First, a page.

Playing...and playing...and playing...  Each string and spring had a subtlety of it's own.  This was something that could be *tuned*, thoughhow would one tune the sounds of thunder?  Then, there was a voice.Something beyond the unbelieveable feedback in the speakers.

Slowly, I started to make out the was a guitar being played by the other guy.  Guitar.  Feedback goes without saying.  They were on 11. 111 if it existed.  The guitar and Thor blended perfectly.  Thor was the foundation, the guitar the decoration which gave it depth and completion.


Then the next piece began as the Thor player walked around the stage, obviously setting up for something.  He nonchelantly moved the fireextinguisher into reach of the crowd at the side of the stage, then poured a bottle of something without question flammable into the tops of theoil drums.  Splashed it onto the metal sheet hanging over the drumset.  He came on then with a *huge* oddly-shaped torch and lit everything on fire.

Then he began to play.

Water on a drumhead when played spatters upward into the air.
*Flamable*liquid on the other hand would then *mix* with the air.  Therefore, every beat on the drum sent up a huge column of flames -- over 3' high.
thupthupthup WHAM!!! WHAMWHAM!!!
And the guitar continued in the background.

The crowd was absorbed into the sounds, burnt to ashes, and we were gone. The music continued.

Somewhere in all of this, the Thor-player cut his eyebrow between his eyes. I trickle of blood ran alongside his nose, and onto his lips.  His facedidn't move.  He was obviously not in his body.  His body was in thesound, and the sound was oblivious to the blood on his face.

Thor came out again.  Slammed onto the tops of the drums.  It seemed almost anti-climactical to me.  There just wasn't anywhere left for the soundto go.  It had consumed everything.  He picked up the drum, and -- emotionless, like a concentrating painter -- slammed it onto the stage.All of the drums had pickups attached.  Some might have had springs inside them that the pickups were attached to.  Again, he slammed another drum onto the stage.  Then threw them on top of eachother.  Soon, it was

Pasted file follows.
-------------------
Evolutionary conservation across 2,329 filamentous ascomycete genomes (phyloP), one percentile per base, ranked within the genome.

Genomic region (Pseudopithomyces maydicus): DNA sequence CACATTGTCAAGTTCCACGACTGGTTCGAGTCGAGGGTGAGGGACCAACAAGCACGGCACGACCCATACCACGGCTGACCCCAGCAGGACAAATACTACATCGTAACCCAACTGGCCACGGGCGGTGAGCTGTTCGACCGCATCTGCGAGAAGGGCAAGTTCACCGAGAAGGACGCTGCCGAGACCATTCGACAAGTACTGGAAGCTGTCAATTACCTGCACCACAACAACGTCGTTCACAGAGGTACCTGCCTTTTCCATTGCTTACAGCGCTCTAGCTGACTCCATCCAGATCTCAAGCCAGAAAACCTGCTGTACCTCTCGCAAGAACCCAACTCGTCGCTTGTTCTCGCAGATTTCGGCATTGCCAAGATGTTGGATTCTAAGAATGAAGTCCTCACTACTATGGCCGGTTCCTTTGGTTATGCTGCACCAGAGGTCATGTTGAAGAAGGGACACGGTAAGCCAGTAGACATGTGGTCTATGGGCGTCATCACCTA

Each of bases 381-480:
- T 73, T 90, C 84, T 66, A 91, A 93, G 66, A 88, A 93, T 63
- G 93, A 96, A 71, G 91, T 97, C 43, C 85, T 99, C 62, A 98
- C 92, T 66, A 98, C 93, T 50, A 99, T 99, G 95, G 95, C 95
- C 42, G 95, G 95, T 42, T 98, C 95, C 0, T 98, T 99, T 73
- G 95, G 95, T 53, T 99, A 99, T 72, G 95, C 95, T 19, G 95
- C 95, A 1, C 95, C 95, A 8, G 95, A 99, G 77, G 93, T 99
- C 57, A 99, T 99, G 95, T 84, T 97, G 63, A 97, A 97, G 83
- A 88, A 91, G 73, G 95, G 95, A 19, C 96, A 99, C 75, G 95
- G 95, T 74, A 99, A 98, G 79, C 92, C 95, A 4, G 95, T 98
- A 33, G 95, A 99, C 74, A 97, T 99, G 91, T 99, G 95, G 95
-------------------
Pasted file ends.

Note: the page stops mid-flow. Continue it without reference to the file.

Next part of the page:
obvious what was next.  He slammed an oil drum into the set of drums and the metal sheet.  In slow motion, the set collapsed, yet he was relentless, like someone killing The Beast.  Motionless was not an indication of death...he picked up and slammed oil drums onto the heap until they were no longer
on the stage at all, then he followed them off stage and kept slaying them, dragging behind the ragged coils of wires like entrails, some stillplugged into pulsing amps.  He continued beyond what any mortal would considerfinished...he knew what he was doing.

It was not the climax.

He came out now with a saw of some sort -- a quiet piece of music this time -- mounted to an over-turned metal pail.  He turned it on and sparksshot out over the crowd.  The saw must've also had a pickup in it because the saw-sound seemed larger than life.

Then they blew another fuse.  And the show was over.

Later, I ran into the Thor-player at the sunrise pancake line and chatted.  His name was Scot and he was modest and borderline shy.  He discussed theoil-drumset, Thor, and what flammable liquid he used, like a painter would discuss color balance, lighting and negative space.

He shrugged off the bandaid on his upper nose as he ate his pancakes. He gave me his card, and when I took it in my hands, I felt...a charge, ora reaction to it...I turned it over, and it was 40 grit *sandpaper*.  Hesmiled and said many people had found his cards came in handy. :)

He handed us a flyer for a show this thursday.

9pm to 2am, no cover charge at The Abstract Zone,
1034 39th st.

Here's the web page:
I suggest you explore the page sometime.  I wish I could give you the feelings I
felt this past saturday night.  Also

- Kiki

fspace 'at'